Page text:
The molecular mechanisms regulating the amount of dietary cholesterol retained in the body, as well as the body's ability to exclude selectively other dietary sterols, are poorly understood. An average western diet will contain about 250–500 mg of dietary cholesterol and about 200–400 mg of non-cholesterol sterols. About 50–60% of the dietary cholesterol is absorbed and retained by the normal human body, but less than 1% of the non-cholesterol sterols are retained. Thus, there exists a subtle mechanism that allows the body to distinguish between cholesterol and non-cholesterol sterols. In sitosterolemia, a rare autosomal recessive disorder, affected individuals hyperabsorb not only cholesterol but also all other sterols, including plant and shellfish sterols from the intestine1,2. The major plant sterol species is sitosterol; hence the name of the disorder. Consequently, patients with this disease have very high levels of plant sterols in the plasma and develop tendon and tuberous xanthomas, accelerated atherosclerosis, and premature coronary artery disease3. We previously mapped the STSL locus to human chromosome 2p21 (ref. 4) and further localized it to a region of less than 2 cM bounded by markers D2S2294 and D2S2291 (M.-H.L. et al., manuscript submitted). We now report that a new member of the ABC transporter family, ABCG5, is mutant in nine unrelated sitosterolemia patients.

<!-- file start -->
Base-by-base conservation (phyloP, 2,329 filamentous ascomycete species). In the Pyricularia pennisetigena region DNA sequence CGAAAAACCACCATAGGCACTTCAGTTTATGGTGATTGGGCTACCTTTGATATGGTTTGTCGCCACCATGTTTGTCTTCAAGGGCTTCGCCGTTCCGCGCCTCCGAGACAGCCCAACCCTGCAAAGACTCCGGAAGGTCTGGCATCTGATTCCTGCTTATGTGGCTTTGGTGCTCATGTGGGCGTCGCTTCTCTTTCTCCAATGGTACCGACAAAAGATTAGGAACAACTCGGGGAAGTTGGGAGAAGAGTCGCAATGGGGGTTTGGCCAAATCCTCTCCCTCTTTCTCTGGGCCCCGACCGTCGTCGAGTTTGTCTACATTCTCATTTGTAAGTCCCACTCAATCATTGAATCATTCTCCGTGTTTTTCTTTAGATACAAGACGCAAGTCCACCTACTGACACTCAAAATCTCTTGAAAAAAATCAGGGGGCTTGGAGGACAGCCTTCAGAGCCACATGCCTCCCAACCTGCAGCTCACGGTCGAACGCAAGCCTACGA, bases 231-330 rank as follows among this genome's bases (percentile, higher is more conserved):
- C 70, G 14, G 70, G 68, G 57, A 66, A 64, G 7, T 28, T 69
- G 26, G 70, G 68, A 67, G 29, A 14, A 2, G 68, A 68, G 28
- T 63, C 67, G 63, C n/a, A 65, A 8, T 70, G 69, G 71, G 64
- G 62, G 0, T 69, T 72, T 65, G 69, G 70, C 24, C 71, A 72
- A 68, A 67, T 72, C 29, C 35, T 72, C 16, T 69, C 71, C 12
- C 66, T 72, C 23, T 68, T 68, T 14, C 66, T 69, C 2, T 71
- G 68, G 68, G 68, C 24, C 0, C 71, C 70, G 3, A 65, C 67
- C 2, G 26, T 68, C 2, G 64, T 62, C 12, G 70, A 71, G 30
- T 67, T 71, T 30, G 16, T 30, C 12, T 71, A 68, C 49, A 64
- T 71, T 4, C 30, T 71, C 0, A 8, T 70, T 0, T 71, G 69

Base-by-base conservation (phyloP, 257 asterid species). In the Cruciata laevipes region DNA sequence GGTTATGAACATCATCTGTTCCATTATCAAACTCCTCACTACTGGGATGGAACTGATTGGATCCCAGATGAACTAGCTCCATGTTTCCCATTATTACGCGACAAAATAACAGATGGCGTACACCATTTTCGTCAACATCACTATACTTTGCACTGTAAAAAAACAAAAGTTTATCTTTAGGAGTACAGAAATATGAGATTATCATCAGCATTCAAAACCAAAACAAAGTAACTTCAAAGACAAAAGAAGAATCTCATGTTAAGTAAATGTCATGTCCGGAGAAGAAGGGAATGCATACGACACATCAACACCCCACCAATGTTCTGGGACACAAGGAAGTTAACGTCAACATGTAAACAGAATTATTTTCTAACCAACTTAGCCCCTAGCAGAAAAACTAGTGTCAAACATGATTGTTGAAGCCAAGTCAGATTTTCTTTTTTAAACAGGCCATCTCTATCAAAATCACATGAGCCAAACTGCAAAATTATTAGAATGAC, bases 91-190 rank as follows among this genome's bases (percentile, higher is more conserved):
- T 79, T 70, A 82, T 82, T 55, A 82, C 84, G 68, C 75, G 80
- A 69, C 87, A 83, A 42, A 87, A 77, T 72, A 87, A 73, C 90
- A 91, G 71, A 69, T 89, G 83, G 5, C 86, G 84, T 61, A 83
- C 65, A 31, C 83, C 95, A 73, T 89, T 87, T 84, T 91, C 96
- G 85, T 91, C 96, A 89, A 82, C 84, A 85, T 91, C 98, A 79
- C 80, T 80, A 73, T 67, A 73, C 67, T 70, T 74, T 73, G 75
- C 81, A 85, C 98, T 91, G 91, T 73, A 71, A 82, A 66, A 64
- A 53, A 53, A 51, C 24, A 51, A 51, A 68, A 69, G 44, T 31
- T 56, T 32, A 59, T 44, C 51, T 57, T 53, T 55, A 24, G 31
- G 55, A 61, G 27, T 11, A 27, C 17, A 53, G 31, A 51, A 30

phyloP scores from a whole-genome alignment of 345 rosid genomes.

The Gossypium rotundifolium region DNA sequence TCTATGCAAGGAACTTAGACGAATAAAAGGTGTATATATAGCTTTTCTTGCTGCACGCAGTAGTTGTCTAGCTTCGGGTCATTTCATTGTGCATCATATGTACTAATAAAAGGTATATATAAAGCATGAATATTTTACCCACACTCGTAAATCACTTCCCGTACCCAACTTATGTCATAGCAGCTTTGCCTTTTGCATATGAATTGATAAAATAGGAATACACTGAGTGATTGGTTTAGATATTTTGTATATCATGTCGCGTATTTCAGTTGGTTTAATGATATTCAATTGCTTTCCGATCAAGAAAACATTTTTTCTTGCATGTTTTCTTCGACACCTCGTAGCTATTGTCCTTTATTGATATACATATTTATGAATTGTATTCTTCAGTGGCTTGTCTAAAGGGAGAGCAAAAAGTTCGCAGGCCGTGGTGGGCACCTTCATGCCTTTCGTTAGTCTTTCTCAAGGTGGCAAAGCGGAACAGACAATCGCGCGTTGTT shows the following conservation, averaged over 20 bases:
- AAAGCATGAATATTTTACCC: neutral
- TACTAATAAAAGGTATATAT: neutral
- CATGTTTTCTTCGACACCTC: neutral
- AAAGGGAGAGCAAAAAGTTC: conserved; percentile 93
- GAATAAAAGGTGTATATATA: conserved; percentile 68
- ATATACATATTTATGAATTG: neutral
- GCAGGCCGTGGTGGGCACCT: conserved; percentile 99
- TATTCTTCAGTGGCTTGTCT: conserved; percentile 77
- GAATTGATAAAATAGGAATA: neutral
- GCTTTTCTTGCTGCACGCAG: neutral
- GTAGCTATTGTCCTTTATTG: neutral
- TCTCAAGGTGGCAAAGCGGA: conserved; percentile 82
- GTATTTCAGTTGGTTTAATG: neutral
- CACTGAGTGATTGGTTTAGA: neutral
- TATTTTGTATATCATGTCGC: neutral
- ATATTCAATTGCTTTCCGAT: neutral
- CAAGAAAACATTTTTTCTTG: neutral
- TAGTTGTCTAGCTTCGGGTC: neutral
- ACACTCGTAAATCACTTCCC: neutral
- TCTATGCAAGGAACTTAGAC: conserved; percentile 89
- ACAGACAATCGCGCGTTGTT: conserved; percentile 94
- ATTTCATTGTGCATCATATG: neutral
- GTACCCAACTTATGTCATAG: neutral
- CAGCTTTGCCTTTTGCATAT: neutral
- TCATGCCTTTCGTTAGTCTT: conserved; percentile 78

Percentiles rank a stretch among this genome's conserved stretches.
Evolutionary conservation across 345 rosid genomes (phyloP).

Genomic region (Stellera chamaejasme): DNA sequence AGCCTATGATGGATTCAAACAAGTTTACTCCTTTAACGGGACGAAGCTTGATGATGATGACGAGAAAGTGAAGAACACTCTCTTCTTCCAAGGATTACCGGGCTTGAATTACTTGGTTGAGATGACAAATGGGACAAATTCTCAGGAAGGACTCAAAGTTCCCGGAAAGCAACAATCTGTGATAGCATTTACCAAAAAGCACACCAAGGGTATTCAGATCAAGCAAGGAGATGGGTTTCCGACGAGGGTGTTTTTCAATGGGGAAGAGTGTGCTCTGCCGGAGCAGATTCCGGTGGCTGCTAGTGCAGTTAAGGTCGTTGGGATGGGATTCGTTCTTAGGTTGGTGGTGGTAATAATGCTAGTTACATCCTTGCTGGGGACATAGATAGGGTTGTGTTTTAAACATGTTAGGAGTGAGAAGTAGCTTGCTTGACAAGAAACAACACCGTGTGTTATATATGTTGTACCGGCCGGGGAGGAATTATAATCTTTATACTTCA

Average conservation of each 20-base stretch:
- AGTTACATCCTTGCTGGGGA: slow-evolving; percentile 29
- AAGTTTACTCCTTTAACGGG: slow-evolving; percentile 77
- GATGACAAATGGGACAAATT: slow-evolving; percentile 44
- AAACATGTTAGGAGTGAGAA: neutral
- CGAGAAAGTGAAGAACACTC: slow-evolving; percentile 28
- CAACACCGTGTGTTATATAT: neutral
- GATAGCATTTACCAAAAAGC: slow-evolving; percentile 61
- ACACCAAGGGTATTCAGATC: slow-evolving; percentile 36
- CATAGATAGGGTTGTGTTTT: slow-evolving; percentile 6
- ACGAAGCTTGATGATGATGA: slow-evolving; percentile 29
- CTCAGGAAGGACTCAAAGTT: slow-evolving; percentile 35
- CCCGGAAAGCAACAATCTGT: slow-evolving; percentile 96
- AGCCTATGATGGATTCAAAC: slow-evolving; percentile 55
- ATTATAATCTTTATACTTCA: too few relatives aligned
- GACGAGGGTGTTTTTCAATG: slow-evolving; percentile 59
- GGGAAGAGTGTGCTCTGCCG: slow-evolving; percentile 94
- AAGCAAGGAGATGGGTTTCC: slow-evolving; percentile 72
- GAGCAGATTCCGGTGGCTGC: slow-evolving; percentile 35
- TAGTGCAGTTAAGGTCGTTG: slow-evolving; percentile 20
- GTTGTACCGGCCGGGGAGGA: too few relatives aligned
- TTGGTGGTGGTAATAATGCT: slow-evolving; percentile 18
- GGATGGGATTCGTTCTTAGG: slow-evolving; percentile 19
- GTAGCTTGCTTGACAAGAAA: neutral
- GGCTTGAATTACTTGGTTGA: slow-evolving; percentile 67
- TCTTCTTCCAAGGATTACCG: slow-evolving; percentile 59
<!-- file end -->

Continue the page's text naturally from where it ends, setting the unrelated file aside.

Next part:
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We thank the families for participation; Y. Zhou for technical assistance; the General Clinical Research Center, MUSC, for assistance with sequencing; and the members of the Patel lab for discussions. This work was supported by grants from the NIH and USPHS.
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Lee, M., Lu, K., Hazard, S. et al. Identification of a gene, ABCG5, important in the regulation of dietary cholesterol absorption. Nat Genet 27, 79–83 (2001) doi:10.1038/83799
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